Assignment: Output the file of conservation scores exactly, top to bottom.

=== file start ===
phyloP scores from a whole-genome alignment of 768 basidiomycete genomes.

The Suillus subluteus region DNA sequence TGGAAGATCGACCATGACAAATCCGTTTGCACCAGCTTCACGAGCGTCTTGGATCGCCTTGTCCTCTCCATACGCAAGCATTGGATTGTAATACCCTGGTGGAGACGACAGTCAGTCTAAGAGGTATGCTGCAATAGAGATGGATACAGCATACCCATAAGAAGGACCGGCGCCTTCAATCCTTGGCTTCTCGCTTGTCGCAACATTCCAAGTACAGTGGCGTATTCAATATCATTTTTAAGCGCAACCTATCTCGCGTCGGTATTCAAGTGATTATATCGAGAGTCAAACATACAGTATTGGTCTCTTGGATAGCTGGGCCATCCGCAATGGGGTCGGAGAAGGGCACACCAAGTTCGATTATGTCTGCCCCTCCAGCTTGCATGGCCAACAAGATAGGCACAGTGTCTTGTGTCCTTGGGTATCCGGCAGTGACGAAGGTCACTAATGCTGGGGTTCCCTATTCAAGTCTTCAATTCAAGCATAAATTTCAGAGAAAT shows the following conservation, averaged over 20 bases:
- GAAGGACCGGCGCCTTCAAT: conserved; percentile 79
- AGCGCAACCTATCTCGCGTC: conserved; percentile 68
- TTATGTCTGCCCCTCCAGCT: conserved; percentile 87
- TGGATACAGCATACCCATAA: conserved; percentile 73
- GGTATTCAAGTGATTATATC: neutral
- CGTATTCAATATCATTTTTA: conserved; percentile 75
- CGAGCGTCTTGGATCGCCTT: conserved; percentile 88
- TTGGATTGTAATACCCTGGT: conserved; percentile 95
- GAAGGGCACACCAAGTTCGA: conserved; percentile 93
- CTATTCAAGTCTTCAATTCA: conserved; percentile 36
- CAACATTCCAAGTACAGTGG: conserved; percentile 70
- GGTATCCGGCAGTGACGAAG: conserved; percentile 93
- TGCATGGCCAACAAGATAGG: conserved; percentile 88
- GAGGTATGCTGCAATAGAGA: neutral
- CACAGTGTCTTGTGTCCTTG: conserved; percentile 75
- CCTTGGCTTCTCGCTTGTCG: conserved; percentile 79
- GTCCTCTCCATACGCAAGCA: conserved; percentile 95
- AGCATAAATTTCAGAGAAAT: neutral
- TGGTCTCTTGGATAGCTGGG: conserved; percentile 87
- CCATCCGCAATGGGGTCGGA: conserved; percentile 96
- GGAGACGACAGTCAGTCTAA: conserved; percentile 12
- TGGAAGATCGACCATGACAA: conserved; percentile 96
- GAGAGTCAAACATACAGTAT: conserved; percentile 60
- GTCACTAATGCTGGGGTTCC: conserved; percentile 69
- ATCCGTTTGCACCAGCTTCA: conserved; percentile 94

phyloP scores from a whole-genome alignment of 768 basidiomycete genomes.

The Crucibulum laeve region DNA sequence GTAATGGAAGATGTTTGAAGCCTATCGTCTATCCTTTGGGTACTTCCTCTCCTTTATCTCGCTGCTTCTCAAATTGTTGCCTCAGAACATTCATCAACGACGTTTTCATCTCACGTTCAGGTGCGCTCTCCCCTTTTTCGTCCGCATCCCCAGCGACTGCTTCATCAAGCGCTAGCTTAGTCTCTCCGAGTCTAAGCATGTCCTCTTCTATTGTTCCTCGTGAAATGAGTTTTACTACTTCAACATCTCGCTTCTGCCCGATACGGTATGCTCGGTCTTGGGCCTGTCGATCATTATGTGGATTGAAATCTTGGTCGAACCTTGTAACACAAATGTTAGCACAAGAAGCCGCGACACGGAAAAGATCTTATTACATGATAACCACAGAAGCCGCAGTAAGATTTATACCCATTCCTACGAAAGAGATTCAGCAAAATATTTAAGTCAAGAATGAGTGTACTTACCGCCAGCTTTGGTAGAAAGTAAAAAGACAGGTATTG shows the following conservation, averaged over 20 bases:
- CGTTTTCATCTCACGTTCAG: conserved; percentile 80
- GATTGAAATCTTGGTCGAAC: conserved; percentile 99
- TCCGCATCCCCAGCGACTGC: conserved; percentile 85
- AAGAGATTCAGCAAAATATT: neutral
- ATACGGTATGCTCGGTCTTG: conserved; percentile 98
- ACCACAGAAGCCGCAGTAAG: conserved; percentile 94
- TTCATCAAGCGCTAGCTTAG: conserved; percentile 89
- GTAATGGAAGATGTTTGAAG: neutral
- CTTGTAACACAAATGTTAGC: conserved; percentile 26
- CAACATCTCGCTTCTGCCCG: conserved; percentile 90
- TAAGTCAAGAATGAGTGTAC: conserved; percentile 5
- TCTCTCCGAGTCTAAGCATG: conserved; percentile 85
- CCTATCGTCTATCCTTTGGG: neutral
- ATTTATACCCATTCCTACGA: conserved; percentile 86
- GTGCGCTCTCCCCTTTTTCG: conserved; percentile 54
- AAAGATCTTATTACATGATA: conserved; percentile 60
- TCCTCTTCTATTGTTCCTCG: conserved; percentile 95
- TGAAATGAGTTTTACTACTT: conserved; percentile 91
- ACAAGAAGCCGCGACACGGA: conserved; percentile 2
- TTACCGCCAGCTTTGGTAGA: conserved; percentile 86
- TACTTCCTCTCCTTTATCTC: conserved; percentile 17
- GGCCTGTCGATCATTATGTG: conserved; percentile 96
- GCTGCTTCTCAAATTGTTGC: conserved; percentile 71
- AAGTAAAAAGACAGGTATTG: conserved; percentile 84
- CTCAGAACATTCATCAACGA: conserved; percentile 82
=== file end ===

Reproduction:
phyloP scores from a whole-genome alignment of 768 basidiomycete genomes.

The Suillus subluteus region DNA sequence TGGAAGATCGACCATGACAAATCCGTTTGCACCAGCTTCACGAGCGTCTTGGATCGCCTTGTCCTCTCCATACGCAAGCATTGGATTGTAATACCCTGGTGGAGACGACAGTCAGTCTAAGAGGTATGCTGCAATAGAGATGGATACAGCATACCCATAAGAAGGACCGGCGCCTTCAATCCTTGGCTTCTCGCTTGTCGCAACATTCCAAGTACAGTGGCGTATTCAATATCATTTTTAAGCGCAACCTATCTCGCGTCGGTATTCAAGTGATTATATCGAGAGTCAAACATACAGTATTGGTCTCTTGGATAGCTGGGCCATCCGCAATGGGGTCGGAGAAGGGCACACCAAGTTCGATTATGTCTGCCCCTCCAGCTTGCATGGCCAACAAGATAGGCACAGTGTCTTGTGTCCTTGGGTATCCGGCAGTGACGAAGGTCACTAATGCTGGGGTTCCCTATTCAAGTCTTCAATTCAAGCATAAATTTCAGAGAAAT shows the following conservation, averaged over 20 bases:
- GAAGGACCGGCGCCTTCAAT: conserved; percentile 79
- AGCGCAACCTATCTCGCGTC: conserved; percentile 68
- TTATGTCTGCCCCTCCAGCT: conserved; percentile 87
- TGGATACAGCATACCCATAA: conserved; percentile 73
- GGTATTCAAGTGATTATATC: neutral
- CGTATTCAATATCATTTTTA: conserved; percentile 75
- CGAGCGTCTTGGATCGCCTT: conserved; percentile 88
- TTGGATTGTAATACCCTGGT: conserved; percentile 95
- GAAGGGCACACCAAGTTCGA: conserved; percentile 93
- CTATTCAAGTCTTCAATTCA: conserved; percentile 36
- CAACATTCCAAGTACAGTGG: conserved; percentile 70
- GGTATCCGGCAGTGACGAAG: conserved; percentile 93
- TGCATGGCCAACAAGATAGG: conserved; percentile 88
- GAGGTATGCTGCAATAGAGA: neutral
- CACAGTGTCTTGTGTCCTTG: conserved; percentile 75
- CCTTGGCTTCTCGCTTGTCG: conserved; percentile 79
- GTCCTCTCCATACGCAAGCA: conserved; percentile 95
- AGCATAAATTTCAGAGAAAT: neutral
- TGGTCTCTTGGATAGCTGGG: conserved; percentile 87
- CCATCCGCAATGGGGTCGGA: conserved; percentile 96
- GGAGACGACAGTCAGTCTAA: conserved; percentile 12
- TGGAAGATCGACCATGACAA: conserved; percentile 96
- GAGAGTCAAACATACAGTAT: conserved; percentile 60
- GTCACTAATGCTGGGGTTCC: conserved; percentile 69
- ATCCGTTTGCACCAGCTTCA: conserved; percentile 94

phyloP scores from a whole-genome alignment of 768 basidiomycete genomes.

The Crucibulum laeve region DNA sequence GTAATGGAAGATGTTTGAAGCCTATCGTCTATCCTTTGGGTACTTCCTCTCCTTTATCTCGCTGCTTCTCAAATTGTTGCCTCAGAACATTCATCAACGACGTTTTCATCTCACGTTCAGGTGCGCTCTCCCCTTTTTCGTCCGCATCCCCAGCGACTGCTTCATCAAGCGCTAGCTTAGTCTCTCCGAGTCTAAGCATGTCCTCTTCTATTGTTCCTCGTGAAATGAGTTTTACTACTTCAACATCTCGCTTCTGCCCGATACGGTATGCTCGGTCTTGGGCCTGTCGATCATTATGTGGATTGAAATCTTGGTCGAACCTTGTAACACAAATGTTAGCACAAGAAGCCGCGACACGGAAAAGATCTTATTACATGATAACCACAGAAGCCGCAGTAAGATTTATACCCATTCCTACGAAAGAGATTCAGCAAAATATTTAAGTCAAGAATGAGTGTACTTACCGCCAGCTTTGGTAGAAAGTAAAAAGACAGGTATTG shows the following conservation, averaged over 20 bases:
- CGTTTTCATCTCACGTTCAG: conserved; percentile 80
- GATTGAAATCTTGGTCGAAC: conserved; percentile 99
- TCCGCATCCCCAGCGACTGC: conserved; percentile 85
- AAGAGATTCAGCAAAATATT: neutral
- ATACGGTATGCTCGGTCTTG: conserved; percentile 98
- ACCACAGAAGCCGCAGTAAG: conserved; percentile 94
- TTCATCAAGCGCTAGCTTAG: conserved; percentile 89
- GTAATGGAAGATGTTTGAAG: neutral
- CTTGTAACACAAATGTTAGC: conserved; percentile 26
- CAACATCTCGCTTCTGCCCG: conserved; percentile 90
- TAAGTCAAGAATGAGTGTAC: conserved; percentile 5
- TCTCTCCGAGTCTAAGCATG: conserved; percentile 85
- CCTATCGTCTATCCTTTGGG: neutral
- ATTTATACCCATTCCTACGA: conserved; percentile 86
- GTGCGCTCTCCCCTTTTTCG: conserved; percentile 54
- AAAGATCTTATTACATGATA: conserved; percentile 60
- TCCTCTTCTATTGTTCCTCG: conserved; percentile 95
- TGAAATGAGTTTTACTACTT: conserved; percentile 91
- ACAAGAAGCCGCGACACGGA: conserved; percentile 2
- TTACCGCCAGCTTTGGTAGA: conserved; percentile 86
- TACTTCCTCTCCTTTATCTC: conserved; percentile 17
- GGCCTGTCGATCATTATGTG: conserved; percentile 96
- GCTGCTTCTCAAATTGTTGC: conserved; percentile 71
- AAGTAAAAAGACAGGTATTG: conserved; percentile 84
- CTCAGAACATTCATCAACGA: conserved; percentile 82